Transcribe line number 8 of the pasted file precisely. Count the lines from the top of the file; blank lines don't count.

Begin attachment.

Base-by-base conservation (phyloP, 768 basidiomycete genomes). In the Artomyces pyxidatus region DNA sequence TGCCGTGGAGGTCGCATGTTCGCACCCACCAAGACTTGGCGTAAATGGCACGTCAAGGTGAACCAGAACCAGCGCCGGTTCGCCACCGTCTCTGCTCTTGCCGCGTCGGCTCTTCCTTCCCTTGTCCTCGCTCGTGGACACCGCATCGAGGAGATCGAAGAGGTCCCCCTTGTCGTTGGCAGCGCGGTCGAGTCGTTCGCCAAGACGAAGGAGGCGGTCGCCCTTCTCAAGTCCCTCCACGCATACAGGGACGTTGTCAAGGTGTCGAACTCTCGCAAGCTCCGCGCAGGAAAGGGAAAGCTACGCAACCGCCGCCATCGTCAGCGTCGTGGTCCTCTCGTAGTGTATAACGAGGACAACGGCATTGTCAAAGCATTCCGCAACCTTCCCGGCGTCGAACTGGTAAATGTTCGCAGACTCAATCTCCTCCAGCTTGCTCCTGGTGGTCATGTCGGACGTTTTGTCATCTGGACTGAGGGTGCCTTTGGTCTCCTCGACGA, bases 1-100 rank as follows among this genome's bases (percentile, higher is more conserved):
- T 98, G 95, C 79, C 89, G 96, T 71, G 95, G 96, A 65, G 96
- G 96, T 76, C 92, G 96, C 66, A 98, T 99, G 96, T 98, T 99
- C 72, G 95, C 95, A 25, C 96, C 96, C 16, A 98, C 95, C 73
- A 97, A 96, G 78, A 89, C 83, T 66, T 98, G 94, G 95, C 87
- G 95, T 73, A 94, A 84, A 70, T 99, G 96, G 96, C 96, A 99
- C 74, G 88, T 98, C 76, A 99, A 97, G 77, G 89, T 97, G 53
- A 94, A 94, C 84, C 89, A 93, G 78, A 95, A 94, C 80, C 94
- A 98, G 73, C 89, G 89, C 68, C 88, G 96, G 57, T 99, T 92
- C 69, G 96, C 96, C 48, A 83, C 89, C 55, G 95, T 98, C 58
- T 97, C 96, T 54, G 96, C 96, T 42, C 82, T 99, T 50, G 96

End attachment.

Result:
- A 94, A 94, C 84, C 89, A 93, G 78, A 95, A 94, C 80, C 94